The number fizz buzz is composed of two numbers that are fizz and buzz.

fizz represents the numbers that are divisible by 3 and buzz are the numbers that are divisible by 5.

combining both fizz buzz are the numbers that are divisible by both 3 and 5 both. So how can we get all the fizz buzz numbers sum in a given range?

If we analyze and try to find out the numbers that are divisible by both 3 and 5 we get series like this:

3*5*1, 3*5*2, 3*5*3, .....,3*5*n

analyzing this here is my C# code to find all fizz buzz numbers sum in a given range.

I am looping through the entire range and add all numbers whose remainder with 15 is 0.

int start_range = Convert.ToInt32(Console.ReadLine());
int end_range = Convert.ToInt32(Console.ReadLine());
int sum = 0;
for(int i= start_range; i<= end_range; i++)
        sum = sum + i;
  • 3
    \$\begingroup\$ Try to use the fact that \$15+30+45+...+15n = 15(1+2+3+...+n) = 15\frac{n(n+1)}{2}\$, which should give you the optimal solution. Explanation can be found here. \$\endgroup\$
    – maxb
    Aug 22, 2018 at 11:29
  • \$\begingroup\$ thank you for your interest in my question and providing this optimized solution for this problem. \$\endgroup\$ Aug 22, 2018 at 11:43
  • 1
    \$\begingroup\$ This problem is very similar to Project Euler 1, which begs the question if the fizzbuzz numbers are the numbers which are divisible by either 3 or 5, instead of both of them. If that's not the case, your code solves the task, and the optimization above should make it lightning fast. \$\endgroup\$
    – maxb
    Aug 22, 2018 at 12:05

1 Answer 1


I don't have much to say for the code itself, it is concise, readable and does what you want it to do. That's a good start. My only critique is that you handle input and output in the same place, if you plan on reusing the code maybe consider making a method.

So since the code is on point, we can look at the algorithm you are using. The only time the sum will change is when the sequence passes a multiple of 15. So lets see if we can find which multiples of 15 are between our starting point (x) and our ending point (y).

If we start at x, the first multiple of 15 we will encounter will be

$$15 \lceil \frac{x}{15} \rceil$$

To give you some intuition as to why this is the case, my argument is as follows. When you divide a number by 15, you get a whole part (how many 15s you can make from x) and a remainder (how many are left over when you make as many 15s from x as you can). The next multiple of 15 after (or including) x will be the first number you get when counting upwards who's remainder is 0. In other words, the remainder is a progress bar of how close to 15 we are. By taking the ceiling of x / 15, we are setting the progress bar to full, so when we multiply by 15 we get the next multiple.

What is the last multiple before (or including) y? We can use similar logic to get

$$15 \lfloor \frac{y}{15} \rfloor$$

And now we can directly loop over multiples of 15, no need to do any mods.

int start = 15 * (int)Math.Ceiling((double)start_range / 15);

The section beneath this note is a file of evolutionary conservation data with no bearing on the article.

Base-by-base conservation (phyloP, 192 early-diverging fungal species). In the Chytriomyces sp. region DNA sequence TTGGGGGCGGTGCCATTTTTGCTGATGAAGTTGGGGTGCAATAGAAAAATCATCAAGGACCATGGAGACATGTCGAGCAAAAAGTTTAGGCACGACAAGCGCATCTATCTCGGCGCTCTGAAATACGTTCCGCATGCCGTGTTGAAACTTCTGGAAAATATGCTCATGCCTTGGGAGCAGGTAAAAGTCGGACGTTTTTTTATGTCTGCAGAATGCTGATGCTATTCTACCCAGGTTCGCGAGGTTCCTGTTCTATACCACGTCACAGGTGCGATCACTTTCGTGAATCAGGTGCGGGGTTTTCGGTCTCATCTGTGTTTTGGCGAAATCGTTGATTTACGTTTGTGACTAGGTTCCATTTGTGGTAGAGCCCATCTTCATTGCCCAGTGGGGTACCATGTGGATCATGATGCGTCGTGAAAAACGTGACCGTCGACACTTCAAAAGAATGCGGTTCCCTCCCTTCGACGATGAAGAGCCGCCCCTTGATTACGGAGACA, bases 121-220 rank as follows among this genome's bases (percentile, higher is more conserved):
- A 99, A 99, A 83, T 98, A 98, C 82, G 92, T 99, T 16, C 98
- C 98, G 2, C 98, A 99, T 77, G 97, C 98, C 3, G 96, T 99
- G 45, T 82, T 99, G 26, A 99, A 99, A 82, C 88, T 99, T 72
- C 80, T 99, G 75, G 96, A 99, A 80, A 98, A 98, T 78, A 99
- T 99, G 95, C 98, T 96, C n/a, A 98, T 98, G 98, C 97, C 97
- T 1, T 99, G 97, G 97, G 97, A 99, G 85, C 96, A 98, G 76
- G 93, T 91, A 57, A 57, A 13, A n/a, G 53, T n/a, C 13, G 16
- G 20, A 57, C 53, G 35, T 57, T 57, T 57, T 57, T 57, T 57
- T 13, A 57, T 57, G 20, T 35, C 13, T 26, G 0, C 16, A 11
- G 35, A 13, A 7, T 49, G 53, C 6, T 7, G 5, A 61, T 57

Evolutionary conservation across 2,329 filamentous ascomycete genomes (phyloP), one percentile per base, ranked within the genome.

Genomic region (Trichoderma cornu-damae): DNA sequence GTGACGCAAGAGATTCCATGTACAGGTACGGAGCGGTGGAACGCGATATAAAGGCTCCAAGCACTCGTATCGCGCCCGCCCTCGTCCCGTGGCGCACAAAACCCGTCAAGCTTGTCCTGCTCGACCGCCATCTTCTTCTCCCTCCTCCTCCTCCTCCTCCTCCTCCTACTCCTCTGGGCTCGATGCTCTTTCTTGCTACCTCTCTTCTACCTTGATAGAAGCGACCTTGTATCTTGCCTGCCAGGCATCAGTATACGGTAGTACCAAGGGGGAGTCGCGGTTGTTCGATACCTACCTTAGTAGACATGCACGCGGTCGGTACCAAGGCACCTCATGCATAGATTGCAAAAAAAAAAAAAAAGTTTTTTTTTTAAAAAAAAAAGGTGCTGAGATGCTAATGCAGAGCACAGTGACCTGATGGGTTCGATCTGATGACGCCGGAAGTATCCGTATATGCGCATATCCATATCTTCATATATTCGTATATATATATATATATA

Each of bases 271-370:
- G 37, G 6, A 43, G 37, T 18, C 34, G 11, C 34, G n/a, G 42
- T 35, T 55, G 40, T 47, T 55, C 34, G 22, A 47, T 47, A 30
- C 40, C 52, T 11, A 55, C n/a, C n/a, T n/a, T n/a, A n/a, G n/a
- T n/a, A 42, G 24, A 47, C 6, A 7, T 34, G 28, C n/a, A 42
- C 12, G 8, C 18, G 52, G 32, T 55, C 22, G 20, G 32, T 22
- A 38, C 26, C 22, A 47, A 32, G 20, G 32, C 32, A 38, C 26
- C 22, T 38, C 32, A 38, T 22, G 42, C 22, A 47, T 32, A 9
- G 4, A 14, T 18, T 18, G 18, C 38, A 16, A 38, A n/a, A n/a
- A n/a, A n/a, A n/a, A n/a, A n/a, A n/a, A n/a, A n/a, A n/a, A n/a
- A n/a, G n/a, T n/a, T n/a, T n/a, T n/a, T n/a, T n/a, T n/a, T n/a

int end = 15 * (int)Math.Floor((double)end_range / 15);
int sum = 0;
for (int i = start; i <= end; i += 15) {
    sum += i;

We don't have to stop there. This is a straightforward enough sum so we can somewhat simplify it.

$$start + (start + 15) + (start + 30) + ... + end$$

We can write start and end as multiples of 15 (where a and b are just integers).

$$15a + (15a + 15) + (15a + 30) + ... + 15b$$

We will now factor out 15 term.

$$15(a + (a + 1) + (a + 2) + ... + b)$$

int a = (int)Math.Ceiling((double)start_range / 15);
int b = (int)Math.Floor((double)end_range / 15);
int sum = 0;
for (int i = a; i <= b; i++) {
    sum += i;
sum *= 15;

I think the sum is simple enough now that we can do it without a loop. I'm going to "cheat" a little and just introduce the identity we will use without much explanation. There are some nice visualizations and proofs online if you want to look them up yourself.

$$ a, b \in \mathbb{N}; \sum_{i=a}^{b}{i} = \sum_{i=0}^{b}{i} - \sum_{i=0}^{a-1}{i} $$

The sum of numbers from 0 to n is well known

$$ \sum_{i=0}^{n}{i} = \frac{n^2+n}{2} $$

So we can use this equation to derive

$$ \sum_{i=a}^{b}{i} = \frac{b^2+b}{2} - \frac{(a-1)^2 + a - 1}{2} $$

$$ = \frac{b^2+b}{2} - \frac{a^2 - 2a + 1 + a - 1}{2} = \frac{b^2+b}{2} - \frac{a^2 - a}{2} $$

$$ = \frac{b^2+b - a^2 + a}{2} $$

This is only a couple of lines of code now, and should run in constant time.

int a = (int)Math.Ceiling((double)start_range / 15);
int b = (int)Math.Floor((double)end_range / 15);
int sum = 15 * (b*b + b - a*a + a) / 2;

Final remarks, in many languages integer division will floor the result (once the numbers are both positive). This means we can avoid Math.Floor if we assume end_range >= 0 (which seems like a fair assumption).

We also have the constant 15 strewn around the code, let's make it a variable.

int num = 15;  // A magic number specific to our problem
int a = (int)Math.Ceiling((double)start_range / num);
int b = end_range / num;
int sum = num * (b*b + b - a*a + a) / 2;

We could also avoid the Math.Ceiling call but the code may lose it's readability. The code also doesn't account for bugs like overflow, and it could be reworked to delay those issues. Currently, I don't think either of these changes would be worth it.

  • 1
    \$\begingroup\$ @vijaypratap No problem, is there anything this is unclear in the answer? \$\endgroup\$
    – spyr03
    Aug 24, 2018 at 12:50
  • \$\begingroup\$ No, Every thing Is clear now ;) \$\endgroup\$ Aug 24, 2018 at 12:52

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